Based on your pictures of your squashes they look like they have powder mildew. A quick simple fix that works for me is spraying the leaves all sides with half whole milk and half water. They should jump back with in a day or too. As for the rest I am of no help. Trying to figure out the tomato problem and cucumber beetles myself... Sad

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Tomato blight

Post  Steelcurtain67 on 7/21/2014, 6:43 pm

Hi I just joined so not sure if this forum is mostly "organic", I am semi-organic but I do use chemicals that I think are safe ( I am a PhD chemist).  I had a lot of problems a couple years ago with blight and tired various solutions.  Last year I had very good luck containing the blight.  I sprayed with 3% hydrogen peroxide (this kills almost all prokaryotic organisms (bacteria, fungi etc)), this gets rid of the surface blight but it will come back from leaves that have deep infection.  To stop it spreading to new leaves I sprayed the next day with Daconil, Daconil non-systemic so it can be washed off (there should be very little residue, if any, on the tomato when used as labled).  I also removed all the yellowing leaves.  Spraying a few times with hydrogen peroxide (especially the stem) will eventually kill the blight in the diseased parts of the plant and from that point the daconil should keep the plant clean.

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Re: Why shouldn't I give up?

Post  yolos on 7/21/2014, 8:43 pm

@Steelcurtain67 wrote:Hi I just joined so not sure if this forum is mostly "organic", I am semi-organic but I do use chemicals that I think are safe ( I am a PhD chemist).  I had a lot of problems a couple years ago with blight and tired various solutions.  Last year I had very good luck containing the blight.  I sprayed with 3% hydrogen peroxide (this kills almost all prokaryotic organisms (bacteria, fungi etc)), this gets rid of the surface blight but it will come back from leaves that have deep infection.  To stop it spreading to new leaves I sprayed the next day with Daconil, Daconil non-systemic so it can be washed off (there should be very little residue, if any, on the tomato when used as labled).  I also removed all the yellowing leaves.  Spraying a few times with hydrogen peroxide (especially the stem) will eventually kill the blight in the diseased parts of the plant and from that point the daconil should keep the plant clean.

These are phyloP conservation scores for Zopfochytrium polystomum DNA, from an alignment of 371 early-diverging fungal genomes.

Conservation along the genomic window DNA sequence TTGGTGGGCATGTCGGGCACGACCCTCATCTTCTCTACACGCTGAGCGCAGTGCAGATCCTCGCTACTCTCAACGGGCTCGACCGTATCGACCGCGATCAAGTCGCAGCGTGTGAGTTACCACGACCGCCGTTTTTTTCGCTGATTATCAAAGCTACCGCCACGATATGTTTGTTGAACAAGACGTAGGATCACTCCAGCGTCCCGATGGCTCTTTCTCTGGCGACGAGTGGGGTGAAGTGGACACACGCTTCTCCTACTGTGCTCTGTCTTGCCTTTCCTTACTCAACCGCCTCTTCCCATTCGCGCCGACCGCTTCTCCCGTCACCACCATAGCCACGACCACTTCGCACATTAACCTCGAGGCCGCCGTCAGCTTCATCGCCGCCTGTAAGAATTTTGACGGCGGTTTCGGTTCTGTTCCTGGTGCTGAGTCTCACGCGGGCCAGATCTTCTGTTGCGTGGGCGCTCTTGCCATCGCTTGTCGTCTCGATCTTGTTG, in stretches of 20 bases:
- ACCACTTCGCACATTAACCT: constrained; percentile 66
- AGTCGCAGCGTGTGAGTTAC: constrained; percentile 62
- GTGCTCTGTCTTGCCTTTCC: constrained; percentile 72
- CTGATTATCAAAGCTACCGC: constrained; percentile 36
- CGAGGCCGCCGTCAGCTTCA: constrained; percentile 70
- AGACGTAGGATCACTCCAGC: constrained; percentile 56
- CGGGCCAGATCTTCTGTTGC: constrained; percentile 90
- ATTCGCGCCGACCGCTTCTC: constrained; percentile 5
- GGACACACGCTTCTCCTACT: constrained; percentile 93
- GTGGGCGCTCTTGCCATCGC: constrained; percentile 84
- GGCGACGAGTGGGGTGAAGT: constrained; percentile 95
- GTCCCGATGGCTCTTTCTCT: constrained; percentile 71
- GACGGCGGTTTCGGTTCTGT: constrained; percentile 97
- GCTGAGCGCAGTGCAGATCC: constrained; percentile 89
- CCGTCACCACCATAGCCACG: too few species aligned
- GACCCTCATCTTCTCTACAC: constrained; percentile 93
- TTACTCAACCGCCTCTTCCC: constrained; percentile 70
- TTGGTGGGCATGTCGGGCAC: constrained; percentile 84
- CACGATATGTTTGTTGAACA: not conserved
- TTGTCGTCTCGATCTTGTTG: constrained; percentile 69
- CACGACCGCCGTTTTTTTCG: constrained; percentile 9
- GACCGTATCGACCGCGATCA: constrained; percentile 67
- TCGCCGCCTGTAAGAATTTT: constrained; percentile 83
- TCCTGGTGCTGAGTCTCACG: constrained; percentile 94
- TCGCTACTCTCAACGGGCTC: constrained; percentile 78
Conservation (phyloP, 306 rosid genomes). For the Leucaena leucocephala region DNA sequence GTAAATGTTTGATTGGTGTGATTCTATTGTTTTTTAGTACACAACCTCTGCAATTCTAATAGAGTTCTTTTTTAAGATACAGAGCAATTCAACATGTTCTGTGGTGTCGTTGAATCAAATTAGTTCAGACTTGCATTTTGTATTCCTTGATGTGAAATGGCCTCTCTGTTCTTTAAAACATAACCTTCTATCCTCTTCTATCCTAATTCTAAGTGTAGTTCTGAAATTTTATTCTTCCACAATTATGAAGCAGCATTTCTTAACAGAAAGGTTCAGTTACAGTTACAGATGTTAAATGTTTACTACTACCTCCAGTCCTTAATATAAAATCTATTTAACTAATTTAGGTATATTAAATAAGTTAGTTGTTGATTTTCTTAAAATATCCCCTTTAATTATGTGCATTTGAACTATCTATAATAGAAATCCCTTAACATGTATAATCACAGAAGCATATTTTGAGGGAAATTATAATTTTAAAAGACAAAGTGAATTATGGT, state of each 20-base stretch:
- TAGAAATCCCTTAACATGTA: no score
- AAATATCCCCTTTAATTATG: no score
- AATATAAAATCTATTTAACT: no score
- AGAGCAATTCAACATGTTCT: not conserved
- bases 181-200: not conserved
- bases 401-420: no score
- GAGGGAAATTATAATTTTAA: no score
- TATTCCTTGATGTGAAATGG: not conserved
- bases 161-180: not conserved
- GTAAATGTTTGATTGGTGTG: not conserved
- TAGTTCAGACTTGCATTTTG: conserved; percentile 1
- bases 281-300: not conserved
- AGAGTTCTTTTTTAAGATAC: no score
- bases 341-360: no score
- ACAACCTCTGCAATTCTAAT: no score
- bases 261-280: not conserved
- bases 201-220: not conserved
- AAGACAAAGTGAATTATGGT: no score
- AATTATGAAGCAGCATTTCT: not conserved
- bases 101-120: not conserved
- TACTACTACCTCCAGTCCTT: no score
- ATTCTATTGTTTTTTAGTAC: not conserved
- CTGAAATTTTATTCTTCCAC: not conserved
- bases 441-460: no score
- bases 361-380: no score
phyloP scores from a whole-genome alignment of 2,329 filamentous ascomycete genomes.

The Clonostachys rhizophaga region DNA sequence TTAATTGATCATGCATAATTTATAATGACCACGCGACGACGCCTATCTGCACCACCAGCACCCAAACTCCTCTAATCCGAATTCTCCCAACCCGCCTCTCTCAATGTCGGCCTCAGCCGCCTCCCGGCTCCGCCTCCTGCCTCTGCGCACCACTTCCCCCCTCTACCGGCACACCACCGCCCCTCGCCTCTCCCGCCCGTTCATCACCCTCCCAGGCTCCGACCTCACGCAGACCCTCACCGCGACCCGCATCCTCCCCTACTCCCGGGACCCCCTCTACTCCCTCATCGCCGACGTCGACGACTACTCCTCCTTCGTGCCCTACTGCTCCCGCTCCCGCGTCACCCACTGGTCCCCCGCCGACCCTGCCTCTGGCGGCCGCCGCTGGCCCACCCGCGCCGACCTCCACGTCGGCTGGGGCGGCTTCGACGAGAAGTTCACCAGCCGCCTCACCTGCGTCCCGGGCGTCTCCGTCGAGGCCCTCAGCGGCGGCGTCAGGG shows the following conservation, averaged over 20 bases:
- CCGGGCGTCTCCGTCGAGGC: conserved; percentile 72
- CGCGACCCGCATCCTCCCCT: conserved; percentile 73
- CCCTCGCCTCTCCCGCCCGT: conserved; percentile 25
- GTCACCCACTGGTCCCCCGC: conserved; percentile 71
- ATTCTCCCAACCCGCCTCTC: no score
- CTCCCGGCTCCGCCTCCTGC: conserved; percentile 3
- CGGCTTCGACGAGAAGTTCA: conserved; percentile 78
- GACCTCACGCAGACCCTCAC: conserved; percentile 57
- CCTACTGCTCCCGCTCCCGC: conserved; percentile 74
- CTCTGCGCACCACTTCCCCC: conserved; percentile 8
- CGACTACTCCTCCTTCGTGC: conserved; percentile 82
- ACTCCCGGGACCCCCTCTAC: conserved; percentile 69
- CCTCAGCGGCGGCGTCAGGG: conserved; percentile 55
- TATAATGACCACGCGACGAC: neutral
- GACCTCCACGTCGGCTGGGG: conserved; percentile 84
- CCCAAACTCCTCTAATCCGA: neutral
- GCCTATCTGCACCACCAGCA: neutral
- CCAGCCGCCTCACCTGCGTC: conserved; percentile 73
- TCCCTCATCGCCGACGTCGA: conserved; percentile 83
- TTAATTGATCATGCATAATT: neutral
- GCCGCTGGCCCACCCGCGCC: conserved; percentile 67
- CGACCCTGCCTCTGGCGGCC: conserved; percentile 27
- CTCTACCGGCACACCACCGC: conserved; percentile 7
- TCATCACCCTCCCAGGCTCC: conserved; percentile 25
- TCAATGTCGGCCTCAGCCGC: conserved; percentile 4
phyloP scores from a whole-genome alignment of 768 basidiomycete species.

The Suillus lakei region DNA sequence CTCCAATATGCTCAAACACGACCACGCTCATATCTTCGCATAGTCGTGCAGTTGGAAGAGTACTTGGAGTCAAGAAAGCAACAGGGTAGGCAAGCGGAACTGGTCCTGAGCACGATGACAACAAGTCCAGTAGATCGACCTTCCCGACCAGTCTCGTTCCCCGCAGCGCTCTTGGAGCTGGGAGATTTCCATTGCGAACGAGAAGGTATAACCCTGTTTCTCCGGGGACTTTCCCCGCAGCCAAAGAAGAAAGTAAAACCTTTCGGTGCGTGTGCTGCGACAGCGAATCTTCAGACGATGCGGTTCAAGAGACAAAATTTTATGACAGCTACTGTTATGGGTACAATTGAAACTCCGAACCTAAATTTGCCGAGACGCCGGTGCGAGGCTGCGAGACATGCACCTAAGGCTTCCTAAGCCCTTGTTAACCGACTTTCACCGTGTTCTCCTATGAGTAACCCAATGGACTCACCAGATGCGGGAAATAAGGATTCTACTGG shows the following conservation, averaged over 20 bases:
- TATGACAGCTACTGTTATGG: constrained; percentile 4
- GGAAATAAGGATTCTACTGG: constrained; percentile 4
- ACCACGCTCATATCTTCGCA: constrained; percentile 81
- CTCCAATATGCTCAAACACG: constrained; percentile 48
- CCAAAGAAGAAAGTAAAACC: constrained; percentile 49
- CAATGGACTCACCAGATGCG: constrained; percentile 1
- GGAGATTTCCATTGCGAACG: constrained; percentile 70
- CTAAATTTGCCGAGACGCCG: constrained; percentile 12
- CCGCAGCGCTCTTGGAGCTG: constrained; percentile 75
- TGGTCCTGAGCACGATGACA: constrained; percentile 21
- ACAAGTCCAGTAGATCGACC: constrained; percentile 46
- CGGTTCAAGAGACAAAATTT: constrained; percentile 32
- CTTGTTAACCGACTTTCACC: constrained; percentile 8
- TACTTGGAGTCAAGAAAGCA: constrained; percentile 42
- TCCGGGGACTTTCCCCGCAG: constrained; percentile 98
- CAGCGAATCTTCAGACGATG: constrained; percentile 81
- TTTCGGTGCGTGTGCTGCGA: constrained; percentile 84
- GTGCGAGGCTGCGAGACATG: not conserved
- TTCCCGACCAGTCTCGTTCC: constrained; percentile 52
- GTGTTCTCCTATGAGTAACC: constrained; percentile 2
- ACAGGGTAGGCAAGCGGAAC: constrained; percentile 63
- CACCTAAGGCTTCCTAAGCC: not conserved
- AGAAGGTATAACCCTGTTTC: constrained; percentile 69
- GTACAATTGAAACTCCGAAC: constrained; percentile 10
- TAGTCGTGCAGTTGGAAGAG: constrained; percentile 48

What ratio of peroxide to water did you use or was it straight 3% hydrogen peroxide.

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Re: Why shouldn't I give up?

Post  Steelcurtain67 on 7/21/2014, 8:56 pm

Yes straight 3% out of the bottle.

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Re: Why shouldn't I give up?

Post  sanderson on 7/22/2014, 1:13 am

SteelCurtain, Welcome to the Forum!  glad you\'re here 

As you can guess by the title of this Forum, most of the folks here use the Square Foot Gardening method. And, I would say that most try to use the least toxic control, mostly home remedies, for insects and disease, bringing out the big guns only after everything else fails.

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Re: Why shouldn't I give up?

Post  1airdoc on 7/22/2014, 1:43 pm

I am familiar with powdery mildew, and I haven't really seen signs of that on the leaves. I did find evidence of insect damage near the base of the vine on the main vine itself, and I have seen the cucumber beetles and shield bugs on the plants.

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garden woes

Post  svanahgirl129 on 7/22/2014, 3:38 pm

I feel your pain on your garden! It becomes part of us and when it is sickly and eaten up with things, it is heart wrenching. I don't think I exaggerate that at all.
The reason to keep going and trying new things is that we learn each year what to do different and each season we have a fresh new start.
I have a wonderful yellow squash plant that is suddenly covered in powdery mildew and it is being eaten up by pickle worms.  I am disheartened as well.
I am just learning about the SFG and the benefits of it.  I was checking on Mel's Mix and stumbled onto this site.